that the inner holder (24, 54) of the first telescopic arm (16, 46) is arranged to comprise slots (30, 60) in which the rods of the second telescopic arm (18, 48) are arranged to run, and
that the inner holder (26, 56) of the second telescopic arm (18, 48) is arranged to comprise slots (30, 60) in which the rods (20, 50) of the first telescopic arm (16, 46) are arranged to run.
11. The application of a telescopic shaft (10, 40) according to the method according to claim 10 within the foodstuffs industry or within medical science.
Description

This application is a 371 of PCT/SE01/00227 filed Feb. 7, 2001.

TECHNICAL AREA

The present invention concerns an industrial robot according to the delta concept with an arm system. The present invention also relates to an application of a telescopic shaft for an industrial robot according to the delta concept. The present invention also relates to a method for an industrial robot according to the delta concept with an arm system intended for rotation in space.

THE PRIOR ART

The use of industrial robots for flexible automation of processes within industry has become ever more common in order to replace time-consuming, monotonous and difficult tasks. One such task, for example, could be the sorting of chocolate pieces or similar objects from a conveyor belt to predetermined places in, for example, cartons, where the objects move on a separate conveyor belt, at a certain speed. In general, the ability to handle small and fragile objects efficiently with high precision and at high speed is in heavy demand for the automation of industrial processes. An industrial robot for this application, among other applications, has been constructed according to what is known as the “delta concept”. This type of robot, known as a “delta robot”, can, for example, be placed into a frame construction over a conveyor belt, and has an arm system and a tool attached to it that is intended for rotation in space, that is, a rotation with three degrees of freedom along the x, y and z directions. The rotation of the robot arm described hereunder is intended to describe the performance of a rotational movement by the robot arm. The arm system normally comprises a base section and a movable plate and there between three arms formed from a number of jointed struts. The movable plate that is connected to the struts is moved parallel to the base plate, whereby the movable plate always has the same orientation and tilt as the base plate. This is important for the orientation of a gripping means that is connected to the movable plate. It is principally the struts that bear the load. A telescopic shaft, also known as a “fourth shaft”, is arranged between the base section and the movable plate. The function of this shaft is to work as a driving shaft from a motor in the base section to a tool connected to the movable plate. The rotation must have minimal play and it must be possible to carry out the rotation in space, that is, the distance from the movable plate to the base of the robot, the base section, is variable. The linear motion may have a speed of up to 10 m/s. The number of pick-ups of objects can be 120 per minute, which is equivalent to two objects per second. Furthermore, this delta robot is usually equipped with a system that visually identifies the objects and only selects those that are perfect.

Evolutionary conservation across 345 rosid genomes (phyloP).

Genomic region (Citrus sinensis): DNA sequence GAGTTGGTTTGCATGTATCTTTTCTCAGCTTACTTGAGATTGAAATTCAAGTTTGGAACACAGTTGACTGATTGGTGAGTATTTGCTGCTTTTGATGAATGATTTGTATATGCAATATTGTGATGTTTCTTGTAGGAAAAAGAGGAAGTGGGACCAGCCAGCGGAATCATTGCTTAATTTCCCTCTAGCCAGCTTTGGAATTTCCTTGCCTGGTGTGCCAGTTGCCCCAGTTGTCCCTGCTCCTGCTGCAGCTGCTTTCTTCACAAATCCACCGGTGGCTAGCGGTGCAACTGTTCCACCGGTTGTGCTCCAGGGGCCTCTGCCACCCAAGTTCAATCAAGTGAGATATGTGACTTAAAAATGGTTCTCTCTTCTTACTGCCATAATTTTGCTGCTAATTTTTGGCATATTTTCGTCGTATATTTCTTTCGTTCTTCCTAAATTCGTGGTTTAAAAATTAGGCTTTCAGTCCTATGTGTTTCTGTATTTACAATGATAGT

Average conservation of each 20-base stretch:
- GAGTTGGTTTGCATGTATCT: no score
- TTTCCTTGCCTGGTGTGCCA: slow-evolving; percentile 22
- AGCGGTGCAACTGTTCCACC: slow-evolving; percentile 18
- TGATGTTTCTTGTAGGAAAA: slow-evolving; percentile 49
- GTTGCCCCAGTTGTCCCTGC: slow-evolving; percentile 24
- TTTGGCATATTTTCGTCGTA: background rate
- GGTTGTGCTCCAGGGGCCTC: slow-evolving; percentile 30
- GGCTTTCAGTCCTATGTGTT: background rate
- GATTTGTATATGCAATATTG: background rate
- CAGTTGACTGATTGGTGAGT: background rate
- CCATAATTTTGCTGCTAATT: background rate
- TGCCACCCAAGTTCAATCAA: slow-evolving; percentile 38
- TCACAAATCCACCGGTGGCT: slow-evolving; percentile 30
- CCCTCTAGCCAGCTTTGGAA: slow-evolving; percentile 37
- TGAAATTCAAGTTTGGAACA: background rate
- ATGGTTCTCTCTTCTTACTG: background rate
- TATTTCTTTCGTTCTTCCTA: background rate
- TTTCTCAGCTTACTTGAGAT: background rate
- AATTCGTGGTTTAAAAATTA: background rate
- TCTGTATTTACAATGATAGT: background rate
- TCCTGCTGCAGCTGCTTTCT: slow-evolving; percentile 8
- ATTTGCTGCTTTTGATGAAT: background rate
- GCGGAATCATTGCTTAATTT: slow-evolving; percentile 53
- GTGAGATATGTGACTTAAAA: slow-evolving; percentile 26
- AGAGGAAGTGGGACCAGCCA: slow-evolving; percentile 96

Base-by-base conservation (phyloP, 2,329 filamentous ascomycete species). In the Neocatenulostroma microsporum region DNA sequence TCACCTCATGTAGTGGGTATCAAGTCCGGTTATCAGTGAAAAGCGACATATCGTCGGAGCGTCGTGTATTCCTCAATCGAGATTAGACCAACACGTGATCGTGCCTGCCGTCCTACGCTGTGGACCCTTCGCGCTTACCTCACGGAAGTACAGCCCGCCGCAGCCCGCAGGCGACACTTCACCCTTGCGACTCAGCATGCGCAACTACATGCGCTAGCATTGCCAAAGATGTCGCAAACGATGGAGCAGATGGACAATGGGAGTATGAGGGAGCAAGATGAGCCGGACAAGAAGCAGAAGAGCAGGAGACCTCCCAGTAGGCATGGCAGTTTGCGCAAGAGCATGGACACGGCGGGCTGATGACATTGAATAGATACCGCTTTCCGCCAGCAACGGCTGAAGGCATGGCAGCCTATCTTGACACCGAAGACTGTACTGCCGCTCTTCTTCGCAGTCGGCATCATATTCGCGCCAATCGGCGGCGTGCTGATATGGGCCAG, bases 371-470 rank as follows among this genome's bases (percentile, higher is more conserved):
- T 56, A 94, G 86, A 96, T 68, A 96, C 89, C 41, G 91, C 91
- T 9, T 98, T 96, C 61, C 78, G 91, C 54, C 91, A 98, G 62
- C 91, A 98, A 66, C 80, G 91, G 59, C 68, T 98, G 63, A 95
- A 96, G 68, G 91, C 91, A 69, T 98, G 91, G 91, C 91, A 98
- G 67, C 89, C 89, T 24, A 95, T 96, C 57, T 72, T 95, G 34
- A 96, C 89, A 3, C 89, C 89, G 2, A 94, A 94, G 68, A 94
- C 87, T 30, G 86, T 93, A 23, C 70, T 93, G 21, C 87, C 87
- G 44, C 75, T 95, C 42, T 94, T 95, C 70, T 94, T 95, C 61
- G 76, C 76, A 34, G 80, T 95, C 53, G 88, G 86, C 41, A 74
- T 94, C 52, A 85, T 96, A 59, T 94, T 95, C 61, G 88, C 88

One problem with this robot is that friction and play between component parts arise during rotational movements with the arm system. At the same time as the telescopic shaft is to increase/decrease in length, it must also be able to transfer relatively large torques with high precision, at high speed/acceleration, independently of whether the objects that are to be picked up are placed on a conveyor belt, randomly or placed in determined positions. On known telescopic shafts for industrial robots according to the delta concept, an inner shaft is stored in an outer tube with an ordinary sliding bearing, in the form of, for example, “splines” or similar means. This gives play in the transfer of torque and it cannot cope with a higher torque than 0.5 Nm at moderate speeds.

Industrial robots according to the delta concept are used in, for example, the foodstuffs industry, medical science, and in other areas in which environmental and health controls are very strict. The requirements for cleanliness on all process equipment in these sensitive environments are high. One problem with the use of an ordinary telescopic shaft, that is, of the general type in which an inner shaft is stored in an outer tube that is longitudinally displaceable, is that there are spaces that are difficult to clean where dirt and bacterial can easily congregate. An ordinary telescopic shaft, comprising, among other things, bearings and bushes, is also sensitive for cleaning such as rinsing with water.

An industrial robot according to the delta concept with an arm system is previously known through U.S. Pat. No. 4,976,582, which robot comprises a telescopic shaft. This patent document generally describes one so-called “delta robot”, which has an arm system and a tool connected to it that is intended for rotation in space, that is, a rotation with three degrees of freedom along the x, y and z directions. The arm system comprises a base section, a movable plate, and several jointed struts between the base section and the plate.

DESCRIPTION OF THE INVENTION